My close friend Martin and I travelled down from Manchester via Virgin Trains. Two notable elements of the journey were the tropical temperatures of the train and the odd resemblence our train manager, or whatever blokes with flags and whistles call themselves these days, had to the great Arthur Mullard when he spoke. We found ourselves saying "Yus m'dear" during every pregnant pause and looking for Hylda Baker to perform a duet.
"God, London's a dump," said a text from our pal John from BBC Radio Tees (yes Londoners, that means Middlesbrough. John is hereby known as Mr Kettle) as he travelled separately to our coastal haven. A quick underground ride to London Bridge for our connecting train hooked us up with Callum, our longtime friend from the Imagine FM days and regular contributor to this blog, who now spends his working life observing Andrew Neil's syrup.
Callum, importantly, was our guide for the evening (along with the absentee help and recommendations of Blogsville's own ISBW, whom we thank dearly) and strode manfully ahead of us to the platform where, as the three of us nattered about any amount of meaningless trivia, we were heckled by a sinister dark voice. "Bloody Northerners, I hate them all," it said, among other less bloggable expletives. We turned round. It was Alex, in one of those cheapo furry hats you see advertised with matching gloves on the top of the pump as you deliver unleaded into your car. The straggly hair of the Dark Lord parading out of this piece of headgear made it look like a consolation prize from Beat The Teacher.
The journey to Brighton was most notable for Callum claiming proud responsibility for forcing Cheryl Cole, nee Tweedy, to change her mobile phone number. He had it from when she was still working her way through Popstars: The Rivals and he was on a Newcastle radio station. When a Sunday paper revealed details of her nightclub altercation that got her into a lot of trouble. Callum rang her that morning to ask her about it. "How man, fuck off like," was the agitated reply, and the number never worked again.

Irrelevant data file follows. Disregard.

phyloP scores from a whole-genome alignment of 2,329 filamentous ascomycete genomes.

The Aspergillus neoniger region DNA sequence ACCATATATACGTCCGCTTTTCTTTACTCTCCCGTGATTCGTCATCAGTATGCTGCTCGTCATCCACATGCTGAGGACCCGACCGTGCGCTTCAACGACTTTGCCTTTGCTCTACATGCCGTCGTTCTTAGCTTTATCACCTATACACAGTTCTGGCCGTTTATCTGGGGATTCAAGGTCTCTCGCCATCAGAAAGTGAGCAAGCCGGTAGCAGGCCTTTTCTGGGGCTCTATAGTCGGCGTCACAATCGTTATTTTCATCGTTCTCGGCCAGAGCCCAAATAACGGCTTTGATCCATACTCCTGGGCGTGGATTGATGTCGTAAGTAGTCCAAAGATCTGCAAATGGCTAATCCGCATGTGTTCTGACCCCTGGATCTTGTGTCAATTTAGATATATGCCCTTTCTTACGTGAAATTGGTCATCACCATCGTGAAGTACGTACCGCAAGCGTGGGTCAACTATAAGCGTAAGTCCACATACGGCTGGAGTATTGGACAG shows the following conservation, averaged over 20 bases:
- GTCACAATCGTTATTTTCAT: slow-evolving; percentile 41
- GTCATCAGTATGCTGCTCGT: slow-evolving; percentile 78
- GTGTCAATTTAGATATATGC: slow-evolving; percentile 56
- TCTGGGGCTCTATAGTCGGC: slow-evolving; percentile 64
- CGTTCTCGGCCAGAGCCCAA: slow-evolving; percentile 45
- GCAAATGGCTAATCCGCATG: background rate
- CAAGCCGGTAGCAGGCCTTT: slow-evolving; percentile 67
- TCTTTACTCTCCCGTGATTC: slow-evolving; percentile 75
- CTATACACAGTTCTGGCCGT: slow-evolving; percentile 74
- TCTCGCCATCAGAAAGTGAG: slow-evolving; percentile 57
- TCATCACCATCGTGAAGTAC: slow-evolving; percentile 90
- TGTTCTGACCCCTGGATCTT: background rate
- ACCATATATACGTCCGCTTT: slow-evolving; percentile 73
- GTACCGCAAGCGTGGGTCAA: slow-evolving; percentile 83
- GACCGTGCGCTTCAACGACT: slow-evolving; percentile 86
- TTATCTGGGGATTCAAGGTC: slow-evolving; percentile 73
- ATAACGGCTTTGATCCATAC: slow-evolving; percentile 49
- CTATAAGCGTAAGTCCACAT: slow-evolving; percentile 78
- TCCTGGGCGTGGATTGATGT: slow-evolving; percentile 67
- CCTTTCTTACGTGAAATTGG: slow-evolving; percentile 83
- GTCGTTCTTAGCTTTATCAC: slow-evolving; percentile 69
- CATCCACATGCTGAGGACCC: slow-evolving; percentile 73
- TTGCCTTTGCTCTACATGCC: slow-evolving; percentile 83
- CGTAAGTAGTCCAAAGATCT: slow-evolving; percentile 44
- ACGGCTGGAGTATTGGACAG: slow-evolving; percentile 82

Towards the hotel we traversed, a Best Western on the seafront which was elegant and clean, with the only issue being the 45 degree angle at which the room I was allocated seemed to be set. Things slid down the chair and table and I would later find that sleeping on the higher side of the bed was nigh on impossible, with gravity and the muscle relaxtion associated with inebriated sleep sending me sliding downwards.
Anyway, into the hotel bar where the group began to gather together. The early part of the drinking involved my rather underwhelming tale of my third year class trying to translate the chorus of Caravan Of Love into German, having become over-confident in our ability due to knowing the German for "stand up". Not knowing the German word for "caravan" did prove an early sticking point, but Callum gamely gave it his best shot on our behalf and later confirmed it on Twitter.